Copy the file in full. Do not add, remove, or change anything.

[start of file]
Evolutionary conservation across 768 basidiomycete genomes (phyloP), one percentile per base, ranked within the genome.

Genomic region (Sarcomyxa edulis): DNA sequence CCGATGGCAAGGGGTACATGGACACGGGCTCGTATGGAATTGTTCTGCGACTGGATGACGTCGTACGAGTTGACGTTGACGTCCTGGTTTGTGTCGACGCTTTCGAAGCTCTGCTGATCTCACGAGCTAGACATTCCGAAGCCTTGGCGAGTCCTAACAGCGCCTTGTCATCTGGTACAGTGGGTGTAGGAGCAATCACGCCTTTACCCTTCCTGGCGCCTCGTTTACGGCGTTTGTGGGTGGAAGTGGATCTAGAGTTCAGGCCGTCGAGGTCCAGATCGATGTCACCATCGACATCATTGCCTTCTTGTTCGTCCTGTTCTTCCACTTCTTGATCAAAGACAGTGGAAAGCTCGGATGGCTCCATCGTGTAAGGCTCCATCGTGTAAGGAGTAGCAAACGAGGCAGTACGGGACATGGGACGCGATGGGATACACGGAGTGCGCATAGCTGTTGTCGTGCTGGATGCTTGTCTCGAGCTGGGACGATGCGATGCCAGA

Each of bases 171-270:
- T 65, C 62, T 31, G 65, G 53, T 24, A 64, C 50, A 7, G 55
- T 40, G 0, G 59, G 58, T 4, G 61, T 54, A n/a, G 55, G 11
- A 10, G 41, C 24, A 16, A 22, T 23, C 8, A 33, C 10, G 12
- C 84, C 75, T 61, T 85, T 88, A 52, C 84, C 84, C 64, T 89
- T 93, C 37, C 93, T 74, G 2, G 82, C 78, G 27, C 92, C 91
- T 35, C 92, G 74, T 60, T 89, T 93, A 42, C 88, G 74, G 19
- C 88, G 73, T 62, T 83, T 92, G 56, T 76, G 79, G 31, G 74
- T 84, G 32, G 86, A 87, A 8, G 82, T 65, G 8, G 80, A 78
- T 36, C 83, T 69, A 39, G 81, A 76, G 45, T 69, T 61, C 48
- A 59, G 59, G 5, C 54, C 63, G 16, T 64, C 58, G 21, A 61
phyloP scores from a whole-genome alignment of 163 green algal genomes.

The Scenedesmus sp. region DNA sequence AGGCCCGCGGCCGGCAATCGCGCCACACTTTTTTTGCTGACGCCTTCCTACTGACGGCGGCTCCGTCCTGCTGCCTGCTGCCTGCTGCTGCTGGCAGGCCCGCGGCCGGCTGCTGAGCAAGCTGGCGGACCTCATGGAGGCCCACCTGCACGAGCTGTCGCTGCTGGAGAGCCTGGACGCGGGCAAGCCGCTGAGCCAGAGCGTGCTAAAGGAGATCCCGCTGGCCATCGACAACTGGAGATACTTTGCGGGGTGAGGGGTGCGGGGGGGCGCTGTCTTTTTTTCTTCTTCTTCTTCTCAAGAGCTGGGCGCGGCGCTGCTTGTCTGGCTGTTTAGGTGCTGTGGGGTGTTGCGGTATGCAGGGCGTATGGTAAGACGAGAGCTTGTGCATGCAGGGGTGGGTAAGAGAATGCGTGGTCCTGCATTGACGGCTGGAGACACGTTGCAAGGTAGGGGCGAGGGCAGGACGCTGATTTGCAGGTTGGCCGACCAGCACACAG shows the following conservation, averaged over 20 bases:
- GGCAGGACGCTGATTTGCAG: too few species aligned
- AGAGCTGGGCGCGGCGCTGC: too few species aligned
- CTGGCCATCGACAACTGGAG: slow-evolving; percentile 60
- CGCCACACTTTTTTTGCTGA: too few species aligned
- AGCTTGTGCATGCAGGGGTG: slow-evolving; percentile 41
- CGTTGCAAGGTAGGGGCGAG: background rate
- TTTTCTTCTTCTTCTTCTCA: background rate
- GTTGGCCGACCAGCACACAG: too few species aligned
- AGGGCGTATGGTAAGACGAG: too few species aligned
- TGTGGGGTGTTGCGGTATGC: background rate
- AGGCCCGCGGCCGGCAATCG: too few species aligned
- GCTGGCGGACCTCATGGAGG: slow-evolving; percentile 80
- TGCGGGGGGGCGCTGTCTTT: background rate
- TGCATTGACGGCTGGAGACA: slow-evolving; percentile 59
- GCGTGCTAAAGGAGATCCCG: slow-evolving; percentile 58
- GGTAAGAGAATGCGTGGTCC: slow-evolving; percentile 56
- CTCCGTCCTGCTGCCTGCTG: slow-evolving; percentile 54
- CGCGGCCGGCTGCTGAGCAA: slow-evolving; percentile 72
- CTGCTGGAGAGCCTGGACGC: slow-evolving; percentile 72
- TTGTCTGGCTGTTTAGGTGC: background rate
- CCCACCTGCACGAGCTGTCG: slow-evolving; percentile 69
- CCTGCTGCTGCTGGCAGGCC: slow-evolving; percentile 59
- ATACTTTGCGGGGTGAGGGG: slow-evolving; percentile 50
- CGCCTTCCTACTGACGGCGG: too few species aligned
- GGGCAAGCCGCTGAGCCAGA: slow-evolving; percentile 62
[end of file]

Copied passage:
Evolutionary conservation across 768 basidiomycete genomes (phyloP), one percentile per base, ranked within the genome.

Genomic region (Sarcomyxa edulis): DNA sequence CCGATGGCAAGGGGTACATGGACACGGGCTCGTATGGAATTGTTCTGCGACTGGATGACGTCGTACGAGTTGACGTTGACGTCCTGGTTTGTGTCGACGCTTTCGAAGCTCTGCTGATCTCACGAGCTAGACATTCCGAAGCCTTGGCGAGTCCTAACAGCGCCTTGTCATCTGGTACAGTGGGTGTAGGAGCAATCACGCCTTTACCCTTCCTGGCGCCTCGTTTACGGCGTTTGTGGGTGGAAGTGGATCTAGAGTTCAGGCCGTCGAGGTCCAGATCGATGTCACCATCGACATCATTGCCTTCTTGTTCGTCCTGTTCTTCCACTTCTTGATCAAAGACAGTGGAAAGCTCGGATGGCTCCATCGTGTAAGGCTCCATCGTGTAAGGAGTAGCAAACGAGGCAGTACGGGACATGGGACGCGATGGGATACACGGAGTGCGCATAGCTGTTGTCGTGCTGGATGCTTGTCTCGAGCTGGGACGATGCGATGCCAGA

Each of bases 171-270:
- T 65, C 62, T 31, G 65, G 53, T 24, A 64, C 50, A 7, G 55
- T 40, G 0, G 59, G 58, T 4, G 61, T 54, A n/a, G 55, G 11
- A 10, G 41, C 24, A 16, A 22, T 23, C 8, A 33, C 10, G 12
- C 84, C 75, T 61, T 85, T 88, A 52, C 84, C 84, C 64, T 89
- T 93, C 37, C 93, T 74, G 2, G 82, C 78, G 27, C 92, C 91
- T 35, C 92, G 74, T 60, T 89, T 93, A 42, C 88, G 74, G 19
- C 88, G 73, T 62, T 83, T 92, G 56, T 76, G 79, G 31, G 74
- T 84, G 32, G 86, A 87, A 8, G 82, T 65, G 8, G 80, A 78
- T 36, C 83, T 69, A 39, G 81, A 76, G 45, T 69, T 61, C 48
- A 59, G 59, G 5, C 54, C 63, G 16, T 64, C 58, G 21, A 61
phyloP scores from a whole-genome alignment of 163 green algal genomes.

The Scenedesmus sp. region DNA sequence AGGCCCGCGGCCGGCAATCGCGCCACACTTTTTTTGCTGACGCCTTCCTACTGACGGCGGCTCCGTCCTGCTGCCTGCTGCCTGCTGCTGCTGGCAGGCCCGCGGCCGGCTGCTGAGCAAGCTGGCGGACCTCATGGAGGCCCACCTGCACGAGCTGTCGCTGCTGGAGAGCCTGGACGCGGGCAAGCCGCTGAGCCAGAGCGTGCTAAAGGAGATCCCGCTGGCCATCGACAACTGGAGATACTTTGCGGGGTGAGGGGTGCGGGGGGGCGCTGTCTTTTTTTCTTCTTCTTCTTCTCAAGAGCTGGGCGCGGCGCTGCTTGTCTGGCTGTTTAGGTGCTGTGGGGTGTTGCGGTATGCAGGGCGTATGGTAAGACGAGAGCTTGTGCATGCAGGGGTGGGTAAGAGAATGCGTGGTCCTGCATTGACGGCTGGAGACACGTTGCAAGGTAGGGGCGAGGGCAGGACGCTGATTTGCAGGTTGGCCGACCAGCACACAG shows the following conservation, averaged over 20 bases:
- GGCAGGACGCTGATTTGCAG: too few species aligned
- AGAGCTGGGCGCGGCGCTGC: too few species aligned
- CTGGCCATCGACAACTGGAG: slow-evolving; percentile 60
- CGCCACACTTTTTTTGCTGA: too few species aligned
- AGCTTGTGCATGCAGGGGTG: slow-evolving; percentile 41
- CGTTGCAAGGTAGGGGCGAG: background rate
- TTTTCTTCTTCTTCTTCTCA: background rate
- GTTGGCCGACCAGCACACAG: too few species aligned
- AGGGCGTATGGTAAGACGAG: too few species aligned
- TGTGGGGTGTTGCGGTATGC: background rate
- AGGCCCGCGGCCGGCAATCG: too few species aligned
- GCTGGCGGACCTCATGGAGG: slow-evolving; percentile 80
- TGCGGGGGGGCGCTGTCTTT: background rate
- TGCATTGACGGCTGGAGACA: slow-evolving; percentile 59
- GCGTGCTAAAGGAGATCCCG: slow-evolving; percentile 58
- GGTAAGAGAATGCGTGGTCC: slow-evolving; percentile 56
- CTCCGTCCTGCTGCCTGCTG: slow-evolving; percentile 54
- CGCGGCCGGCTGCTGAGCAA: slow-evolving; percentile 72
- CTGCTGGAGAGCCTGGACGC: slow-evolving; percentile 72
- TTGTCTGGCTGTTTAGGTGC: background rate
- CCCACCTGCACGAGCTGTCG: slow-evolving; percentile 69
- CCTGCTGCTGCTGGCAGGCC: slow-evolving; percentile 59
- ATACTTTGCGGGGTGAGGGG: slow-evolving; percentile 50
- CGCCTTCCTACTGACGGCGG: too few species aligned
- GGGCAAGCCGCTGAGCCAGA: slow-evolving; percentile 62